The results of a recent IDG Enterprise survey of 1,139 IT decision makers are out.
The report has some fascinating insights regarding the growth of "big data" within the enterprise, and how the BI/IT teams and business users plan to find insights in this ocean of data.
Here are the three trends I found most interesting:
1. It’s all about them data analytics tools.
More now than ever, business leaders understand that they must first process and organize data in order to gain value. In fact, a whopping 66% of respondents cited data analytics tools as their top solution for investment this year. This is a full 10-point increase from 2014. Though it’s hard to ignore the media buzz around predictive analytics, the fact is it remains much closer to the bottom of the investment priorities list, at 37%.
Business users see this, too. Two of the top three business objectives that drive investments into data-driven initiatives are to improve the quality (61% of respondents) and speed (51% of respondents) of decision-making.
This indicates an important synergy between the two organizations – the CIO organization that wants to provide value to business users through data initiatives, and an increasingly data-driven business organization that wants to vote with its budget to help speed up decision making and ensure the best quality of decisions made.
Consider this alongside the findings from 2014 Gartner BI & Analytics Platforms Magic Quadrant. Gartner moved all vendors in the Leaders quadrant to the left in terms of “Completeness of Vision.” In other words, no one vendor is fully addressing the critical space in the market for "governed data discovery" — i.e., platforms that address both business users' requirements for ease of use and enterprises' IT-driven requirements. Ouch. There is a huge market opportunity for vendors like ThoughtSpot to provide IT-worthy enterprise class governance without compromising end user experience.
2. Unstructured data might be all the rage right now, but structured data continues to run the enterprise.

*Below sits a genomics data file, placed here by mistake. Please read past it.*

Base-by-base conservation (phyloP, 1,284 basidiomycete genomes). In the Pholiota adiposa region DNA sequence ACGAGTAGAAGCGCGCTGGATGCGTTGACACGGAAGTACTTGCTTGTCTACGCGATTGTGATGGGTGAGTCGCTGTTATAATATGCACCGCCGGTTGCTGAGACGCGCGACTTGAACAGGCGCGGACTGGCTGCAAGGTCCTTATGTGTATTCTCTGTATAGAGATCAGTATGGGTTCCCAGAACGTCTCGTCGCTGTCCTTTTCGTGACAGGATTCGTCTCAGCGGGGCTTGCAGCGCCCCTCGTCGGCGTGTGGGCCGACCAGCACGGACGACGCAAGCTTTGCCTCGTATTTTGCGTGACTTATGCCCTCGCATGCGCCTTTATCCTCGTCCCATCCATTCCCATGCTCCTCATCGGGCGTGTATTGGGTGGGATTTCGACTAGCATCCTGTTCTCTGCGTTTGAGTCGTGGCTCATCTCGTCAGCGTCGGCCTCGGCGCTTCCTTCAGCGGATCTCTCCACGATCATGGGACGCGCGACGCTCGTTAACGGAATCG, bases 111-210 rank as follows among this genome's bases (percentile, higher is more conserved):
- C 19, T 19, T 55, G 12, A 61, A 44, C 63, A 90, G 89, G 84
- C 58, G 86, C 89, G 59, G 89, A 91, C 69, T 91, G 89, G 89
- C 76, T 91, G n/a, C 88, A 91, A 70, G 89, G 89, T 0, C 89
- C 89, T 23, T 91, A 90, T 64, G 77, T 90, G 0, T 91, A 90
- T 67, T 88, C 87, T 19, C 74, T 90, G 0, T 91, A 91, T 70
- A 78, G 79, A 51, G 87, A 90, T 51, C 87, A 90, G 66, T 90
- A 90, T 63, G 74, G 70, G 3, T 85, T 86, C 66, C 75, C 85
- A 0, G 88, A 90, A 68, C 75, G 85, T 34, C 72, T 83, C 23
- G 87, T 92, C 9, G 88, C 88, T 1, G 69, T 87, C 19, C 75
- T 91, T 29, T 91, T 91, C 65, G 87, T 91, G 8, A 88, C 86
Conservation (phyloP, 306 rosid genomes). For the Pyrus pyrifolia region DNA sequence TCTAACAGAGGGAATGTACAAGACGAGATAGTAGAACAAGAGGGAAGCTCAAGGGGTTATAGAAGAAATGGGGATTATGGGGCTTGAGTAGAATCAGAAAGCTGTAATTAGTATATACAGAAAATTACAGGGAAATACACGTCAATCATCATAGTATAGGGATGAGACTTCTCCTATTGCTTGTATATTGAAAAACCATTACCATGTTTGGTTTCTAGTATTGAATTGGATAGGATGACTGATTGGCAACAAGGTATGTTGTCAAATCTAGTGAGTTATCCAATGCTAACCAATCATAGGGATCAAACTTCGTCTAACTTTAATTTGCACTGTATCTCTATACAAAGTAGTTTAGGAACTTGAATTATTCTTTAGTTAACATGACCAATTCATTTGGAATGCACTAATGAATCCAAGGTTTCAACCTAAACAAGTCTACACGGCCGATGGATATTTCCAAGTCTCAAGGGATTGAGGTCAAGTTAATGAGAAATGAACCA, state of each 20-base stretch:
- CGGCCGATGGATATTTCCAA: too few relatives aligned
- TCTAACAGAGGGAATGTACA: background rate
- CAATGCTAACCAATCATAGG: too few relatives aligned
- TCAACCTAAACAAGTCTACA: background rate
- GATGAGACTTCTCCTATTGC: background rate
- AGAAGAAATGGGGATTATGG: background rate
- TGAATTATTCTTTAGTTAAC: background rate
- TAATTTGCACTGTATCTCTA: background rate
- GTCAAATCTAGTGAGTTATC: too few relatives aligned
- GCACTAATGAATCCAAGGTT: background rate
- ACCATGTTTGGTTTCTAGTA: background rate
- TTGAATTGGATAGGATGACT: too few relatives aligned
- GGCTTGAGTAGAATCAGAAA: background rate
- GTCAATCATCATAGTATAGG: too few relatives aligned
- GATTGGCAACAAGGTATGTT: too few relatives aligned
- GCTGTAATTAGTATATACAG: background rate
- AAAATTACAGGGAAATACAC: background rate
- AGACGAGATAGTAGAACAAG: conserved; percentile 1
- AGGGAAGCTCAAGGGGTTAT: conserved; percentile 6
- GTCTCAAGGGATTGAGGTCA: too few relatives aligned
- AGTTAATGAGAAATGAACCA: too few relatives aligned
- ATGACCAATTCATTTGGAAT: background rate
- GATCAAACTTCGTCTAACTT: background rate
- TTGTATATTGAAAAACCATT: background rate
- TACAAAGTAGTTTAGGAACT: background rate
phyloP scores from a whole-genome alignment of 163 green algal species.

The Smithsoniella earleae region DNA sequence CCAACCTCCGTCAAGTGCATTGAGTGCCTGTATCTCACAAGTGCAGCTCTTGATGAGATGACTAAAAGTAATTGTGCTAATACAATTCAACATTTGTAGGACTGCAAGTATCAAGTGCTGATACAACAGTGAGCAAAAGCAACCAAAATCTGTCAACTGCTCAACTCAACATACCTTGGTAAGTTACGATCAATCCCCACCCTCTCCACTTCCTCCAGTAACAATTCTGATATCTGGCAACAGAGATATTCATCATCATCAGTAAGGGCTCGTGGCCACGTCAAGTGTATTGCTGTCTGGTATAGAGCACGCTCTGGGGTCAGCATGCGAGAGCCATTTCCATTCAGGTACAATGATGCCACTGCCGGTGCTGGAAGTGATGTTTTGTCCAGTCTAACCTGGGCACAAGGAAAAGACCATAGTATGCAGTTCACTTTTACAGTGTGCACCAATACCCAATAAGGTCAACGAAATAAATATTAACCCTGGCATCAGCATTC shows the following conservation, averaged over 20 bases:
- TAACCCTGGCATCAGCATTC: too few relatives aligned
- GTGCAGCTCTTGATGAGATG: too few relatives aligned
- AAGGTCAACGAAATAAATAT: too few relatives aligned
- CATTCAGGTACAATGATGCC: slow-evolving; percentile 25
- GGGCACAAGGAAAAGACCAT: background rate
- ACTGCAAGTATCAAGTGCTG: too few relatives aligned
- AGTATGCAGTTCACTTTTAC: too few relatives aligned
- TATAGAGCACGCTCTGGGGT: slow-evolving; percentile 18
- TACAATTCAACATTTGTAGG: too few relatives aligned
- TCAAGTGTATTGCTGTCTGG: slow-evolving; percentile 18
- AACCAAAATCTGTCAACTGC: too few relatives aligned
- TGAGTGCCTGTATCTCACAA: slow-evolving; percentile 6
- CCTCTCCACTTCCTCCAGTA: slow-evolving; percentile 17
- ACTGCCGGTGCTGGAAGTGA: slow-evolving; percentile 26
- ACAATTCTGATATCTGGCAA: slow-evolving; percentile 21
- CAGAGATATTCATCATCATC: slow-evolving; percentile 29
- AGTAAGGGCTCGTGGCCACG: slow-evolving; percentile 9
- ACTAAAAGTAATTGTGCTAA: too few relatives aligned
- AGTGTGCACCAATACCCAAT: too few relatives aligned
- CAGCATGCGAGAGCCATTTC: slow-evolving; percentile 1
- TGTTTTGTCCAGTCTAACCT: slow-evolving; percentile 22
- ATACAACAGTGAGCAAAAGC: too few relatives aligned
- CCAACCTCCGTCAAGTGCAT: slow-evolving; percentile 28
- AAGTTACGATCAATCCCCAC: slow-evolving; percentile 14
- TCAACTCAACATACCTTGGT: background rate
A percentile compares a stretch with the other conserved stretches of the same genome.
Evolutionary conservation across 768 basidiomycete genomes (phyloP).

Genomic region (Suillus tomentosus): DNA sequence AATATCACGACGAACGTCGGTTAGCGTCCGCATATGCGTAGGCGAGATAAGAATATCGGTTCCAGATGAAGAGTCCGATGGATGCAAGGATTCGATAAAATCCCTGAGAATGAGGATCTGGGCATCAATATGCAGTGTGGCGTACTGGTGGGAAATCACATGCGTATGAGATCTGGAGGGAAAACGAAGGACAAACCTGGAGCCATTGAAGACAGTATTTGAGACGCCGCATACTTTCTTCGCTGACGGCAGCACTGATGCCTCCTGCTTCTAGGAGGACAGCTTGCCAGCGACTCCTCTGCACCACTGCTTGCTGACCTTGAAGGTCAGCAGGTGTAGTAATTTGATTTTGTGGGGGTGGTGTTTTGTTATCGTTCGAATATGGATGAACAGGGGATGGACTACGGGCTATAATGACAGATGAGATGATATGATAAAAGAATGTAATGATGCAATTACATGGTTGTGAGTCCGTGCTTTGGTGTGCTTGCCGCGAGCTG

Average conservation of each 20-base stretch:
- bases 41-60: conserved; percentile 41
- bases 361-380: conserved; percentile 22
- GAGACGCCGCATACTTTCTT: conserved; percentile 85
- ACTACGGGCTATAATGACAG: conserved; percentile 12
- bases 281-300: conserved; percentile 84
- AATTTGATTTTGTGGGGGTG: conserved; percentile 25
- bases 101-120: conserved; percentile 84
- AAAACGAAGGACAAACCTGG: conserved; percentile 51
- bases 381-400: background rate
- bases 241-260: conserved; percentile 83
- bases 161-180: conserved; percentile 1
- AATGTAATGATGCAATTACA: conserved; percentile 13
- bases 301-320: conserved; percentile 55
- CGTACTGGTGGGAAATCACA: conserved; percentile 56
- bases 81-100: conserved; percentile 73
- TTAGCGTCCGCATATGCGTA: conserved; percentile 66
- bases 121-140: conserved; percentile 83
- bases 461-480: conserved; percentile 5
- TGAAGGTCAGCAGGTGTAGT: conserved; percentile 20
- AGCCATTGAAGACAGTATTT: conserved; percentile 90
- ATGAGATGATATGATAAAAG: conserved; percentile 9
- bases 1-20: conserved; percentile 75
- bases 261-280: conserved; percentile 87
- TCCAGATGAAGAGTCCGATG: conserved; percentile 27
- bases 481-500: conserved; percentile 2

More than three times those surveyed among enterprise companies (1000+ employees) voted structured data as a critical priority when compared to unstructured data. Overall, 86% of those surveyed had structured data as critical or high priority. Only 20% reported that unstructured data is a primary focus for their data-driven initiatives whereas 32% reported that managing unstructured data is not on their short list of things to do.
What does this tell us? The buzz around unstructured data is that and nothing more. It has yet to find its way towards concrete initiatives to utilize the data to generate insights.
This reality is also called out in a recent study by Gartner, which found that over 50% of the companies polled were not planning on adopting Hadoop in the near future. So much for the "big data" revolution!
Based on personal interactions at events and customer meetings, I’ve noticed the same trends. Many customers say they have unstructured data, but when asked how they plan to use the data, the conversation shifts towards how they can convert it to a semi-structured or structured format for easier analysis. This also mirrors the concerns from business users who observe that they need to get the data in some structured format to derive value.
3. Top three on the enterprise big data wish list? Integration, security, and ease of use.
The top three criteria for vendor evaluation in the analytics world are:
(a) integration into existing infrastructure
(b) ability to meet security requirements, and
(c) ease of use
In addition to the integration criteria from the past, an increased focus on security means that IT/BI teams are extra wary of shortchanging security for added ease of use that the newer breed of desktop tools promise. This is reflected in the Gartner MQ observation around governed data discovery and the need for the CIO organization to focus on value-added tasks such as data governance, data quality and data integration without getting bogged down by a reporting queue.
Similarly, our conversations with customers have shown us that report requests are one-off requests. So, in addition to the time spent on the report itself, the time spent created materialized views, aggregate tables, cubes and other artifacts to aid with the report creation is time wasted. If self-service were to actually deliver on its promise of being easy enough for anyone to use, report generation would be streamlined and simplified, with enough guard rails to ensure that enterprise security is not compromised.
The full survey has many other interesting insights, including the fact that the top three verticals where structured data initiatives were deemed to be the highest priority were financial services, healthcare, and government. Overall, while limited to this sample population, this IDG survey alludes to interesting opportunities for companies building analytics tools that are easy to use at enterprise scale, without compromising security, speed of arriving at results, and integration into existing platforms.